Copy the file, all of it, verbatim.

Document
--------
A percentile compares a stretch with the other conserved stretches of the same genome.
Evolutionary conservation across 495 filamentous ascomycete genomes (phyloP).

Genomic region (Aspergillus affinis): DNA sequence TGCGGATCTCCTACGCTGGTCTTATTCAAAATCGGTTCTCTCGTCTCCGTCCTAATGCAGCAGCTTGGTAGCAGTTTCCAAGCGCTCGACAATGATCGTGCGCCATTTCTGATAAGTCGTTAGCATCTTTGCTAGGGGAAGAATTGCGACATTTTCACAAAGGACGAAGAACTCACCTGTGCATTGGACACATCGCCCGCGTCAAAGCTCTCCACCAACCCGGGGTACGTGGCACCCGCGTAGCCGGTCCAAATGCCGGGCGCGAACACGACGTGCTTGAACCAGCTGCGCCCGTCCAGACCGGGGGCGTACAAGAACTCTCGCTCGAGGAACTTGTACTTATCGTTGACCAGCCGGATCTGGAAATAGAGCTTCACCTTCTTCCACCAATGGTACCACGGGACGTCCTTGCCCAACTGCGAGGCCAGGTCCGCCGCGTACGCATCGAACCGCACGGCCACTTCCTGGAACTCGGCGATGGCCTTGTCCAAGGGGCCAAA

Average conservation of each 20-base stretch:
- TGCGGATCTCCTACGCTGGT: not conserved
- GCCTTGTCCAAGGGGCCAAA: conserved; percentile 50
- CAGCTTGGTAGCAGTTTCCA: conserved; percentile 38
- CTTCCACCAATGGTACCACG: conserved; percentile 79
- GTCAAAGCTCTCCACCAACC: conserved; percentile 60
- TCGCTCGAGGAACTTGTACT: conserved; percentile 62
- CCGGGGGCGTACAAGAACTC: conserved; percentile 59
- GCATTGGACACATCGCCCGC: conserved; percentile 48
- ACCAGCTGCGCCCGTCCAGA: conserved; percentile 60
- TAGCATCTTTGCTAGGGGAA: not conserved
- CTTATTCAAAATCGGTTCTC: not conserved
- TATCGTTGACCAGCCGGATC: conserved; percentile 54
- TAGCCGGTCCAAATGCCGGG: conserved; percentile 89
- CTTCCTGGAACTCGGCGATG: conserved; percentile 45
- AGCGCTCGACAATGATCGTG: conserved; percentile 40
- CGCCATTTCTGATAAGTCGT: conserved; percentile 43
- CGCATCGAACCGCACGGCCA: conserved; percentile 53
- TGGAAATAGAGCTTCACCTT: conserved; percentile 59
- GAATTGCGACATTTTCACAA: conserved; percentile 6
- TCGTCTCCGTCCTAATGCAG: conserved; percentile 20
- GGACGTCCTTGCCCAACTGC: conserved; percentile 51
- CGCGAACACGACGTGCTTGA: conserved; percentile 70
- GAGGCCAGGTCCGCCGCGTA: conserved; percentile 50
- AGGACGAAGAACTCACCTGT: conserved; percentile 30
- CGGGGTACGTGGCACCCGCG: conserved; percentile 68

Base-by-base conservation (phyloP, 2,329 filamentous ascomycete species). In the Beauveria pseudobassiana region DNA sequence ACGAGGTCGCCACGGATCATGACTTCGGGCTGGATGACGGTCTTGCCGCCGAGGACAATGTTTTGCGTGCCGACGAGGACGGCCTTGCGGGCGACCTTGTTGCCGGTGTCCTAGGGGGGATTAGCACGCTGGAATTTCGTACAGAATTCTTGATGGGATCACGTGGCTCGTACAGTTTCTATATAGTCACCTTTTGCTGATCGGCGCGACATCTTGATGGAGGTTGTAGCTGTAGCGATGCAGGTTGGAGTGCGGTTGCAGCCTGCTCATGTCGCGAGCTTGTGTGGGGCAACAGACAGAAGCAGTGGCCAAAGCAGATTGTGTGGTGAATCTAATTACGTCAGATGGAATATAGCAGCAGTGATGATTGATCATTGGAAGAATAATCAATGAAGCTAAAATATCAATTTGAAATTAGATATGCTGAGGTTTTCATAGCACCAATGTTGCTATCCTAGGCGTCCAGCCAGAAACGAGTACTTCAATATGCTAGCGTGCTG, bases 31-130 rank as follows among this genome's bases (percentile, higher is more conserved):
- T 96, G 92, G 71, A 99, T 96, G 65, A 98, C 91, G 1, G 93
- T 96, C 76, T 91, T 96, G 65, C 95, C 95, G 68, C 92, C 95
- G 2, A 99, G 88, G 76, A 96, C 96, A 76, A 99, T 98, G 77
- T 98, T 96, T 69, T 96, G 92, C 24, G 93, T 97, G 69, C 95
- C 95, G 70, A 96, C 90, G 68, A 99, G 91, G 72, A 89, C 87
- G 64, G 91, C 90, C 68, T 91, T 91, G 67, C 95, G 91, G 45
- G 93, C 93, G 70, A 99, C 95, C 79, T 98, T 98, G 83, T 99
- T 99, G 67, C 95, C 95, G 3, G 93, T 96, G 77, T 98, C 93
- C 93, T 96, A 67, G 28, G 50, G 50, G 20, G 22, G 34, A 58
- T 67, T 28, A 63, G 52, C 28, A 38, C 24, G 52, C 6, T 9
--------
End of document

A percentile compares a stretch with the other conserved stretches of the same genome.
Evolutionary conservation across 495 filamentous ascomycete genomes (phyloP).

Genomic region (Aspergillus affinis): DNA sequence TGCGGATCTCCTACGCTGGTCTTATTCAAAATCGGTTCTCTCGTCTCCGTCCTAATGCAGCAGCTTGGTAGCAGTTTCCAAGCGCTCGACAATGATCGTGCGCCATTTCTGATAAGTCGTTAGCATCTTTGCTAGGGGAAGAATTGCGACATTTTCACAAAGGACGAAGAACTCACCTGTGCATTGGACACATCGCCCGCGTCAAAGCTCTCCACCAACCCGGGGTACGTGGCACCCGCGTAGCCGGTCCAAATGCCGGGCGCGAACACGACGTGCTTGAACCAGCTGCGCCCGTCCAGACCGGGGGCGTACAAGAACTCTCGCTCGAGGAACTTGTACTTATCGTTGACCAGCCGGATCTGGAAATAGAGCTTCACCTTCTTCCACCAATGGTACCACGGGACGTCCTTGCCCAACTGCGAGGCCAGGTCCGCCGCGTACGCATCGAACCGCACGGCCACTTCCTGGAACTCGGCGATGGCCTTGTCCAAGGGGCCAAA

Average conservation of each 20-base stretch:
- TGCGGATCTCCTACGCTGGT: not conserved
- GCCTTGTCCAAGGGGCCAAA: conserved; percentile 50
- CAGCTTGGTAGCAGTTTCCA: conserved; percentile 38
- CTTCCACCAATGGTACCACG: conserved; percentile 79
- GTCAAAGCTCTCCACCAACC: conserved; percentile 60
- TCGCTCGAGGAACTTGTACT: conserved; percentile 62
- CCGGGGGCGTACAAGAACTC: conserved; percentile 59
- GCATTGGACACATCGCCCGC: conserved; percentile 48
- ACCAGCTGCGCCCGTCCAGA: conserved; percentile 60
- TAGCATCTTTGCTAGGGGAA: not conserved
- CTTATTCAAAATCGGTTCTC: not conserved
- TATCGTTGACCAGCCGGATC: conserved; percentile 54
- TAGCCGGTCCAAATGCCGGG: conserved; percentile 89
- CTTCCTGGAACTCGGCGATG: conserved; percentile 45
- AGCGCTCGACAATGATCGTG: conserved; percentile 40
- CGCCATTTCTGATAAGTCGT: conserved; percentile 43
- CGCATCGAACCGCACGGCCA: conserved; percentile 53
- TGGAAATAGAGCTTCACCTT: conserved; percentile 59
- GAATTGCGACATTTTCACAA: conserved; percentile 6
- TCGTCTCCGTCCTAATGCAG: conserved; percentile 20
- GGACGTCCTTGCCCAACTGC: conserved; percentile 51
- CGCGAACACGACGTGCTTGA: conserved; percentile 70
- GAGGCCAGGTCCGCCGCGTA: conserved; percentile 50
- AGGACGAAGAACTCACCTGT: conserved; percentile 30
- CGGGGTACGTGGCACCCGCG: conserved; percentile 68

Base-by-base conservation (phyloP, 2,329 filamentous ascomycete species). In the Beauveria pseudobassiana region DNA sequence ACGAGGTCGCCACGGATCATGACTTCGGGCTGGATGACGGTCTTGCCGCCGAGGACAATGTTTTGCGTGCCGACGAGGACGGCCTTGCGGGCGACCTTGTTGCCGGTGTCCTAGGGGGGATTAGCACGCTGGAATTTCGTACAGAATTCTTGATGGGATCACGTGGCTCGTACAGTTTCTATATAGTCACCTTTTGCTGATCGGCGCGACATCTTGATGGAGGTTGTAGCTGTAGCGATGCAGGTTGGAGTGCGGTTGCAGCCTGCTCATGTCGCGAGCTTGTGTGGGGCAACAGACAGAAGCAGTGGCCAAAGCAGATTGTGTGGTGAATCTAATTACGTCAGATGGAATATAGCAGCAGTGATGATTGATCATTGGAAGAATAATCAATGAAGCTAAAATATCAATTTGAAATTAGATATGCTGAGGTTTTCATAGCACCAATGTTGCTATCCTAGGCGTCCAGCCAGAAACGAGTACTTCAATATGCTAGCGTGCTG, bases 31-130 rank as follows among this genome's bases (percentile, higher is more conserved):
- T 96, G 92, G 71, A 99, T 96, G 65, A 98, C 91, G 1, G 93
- T 96, C 76, T 91, T 96, G 65, C 95, C 95, G 68, C 92, C 95
- G 2, A 99, G 88, G 76, A 96, C 96, A 76, A 99, T 98, G 77
- T 98, T 96, T 69, T 96, G 92, C 24, G 93, T 97, G 69, C 95
- C 95, G 70, A 96, C 90, G 68, A 99, G 91, G 72, A 89, C 87
- G 64, G 91, C 90, C 68, T 91, T 91, G 67, C 95, G 91, G 45
- G 93, C 93, G 70, A 99, C 95, C 79, T 98, T 98, G 83, T 99
- T 99, G 67, C 95, C 95, G 3, G 93, T 96, G 77, T 98, C 93
- C 93, T 96, A 67, G 28, G 50, G 50, G 20, G 22, G 34, A 58
- T 67, T 28, A 63, G 52, C 28, A 38, C 24, G 52, C 6, T 9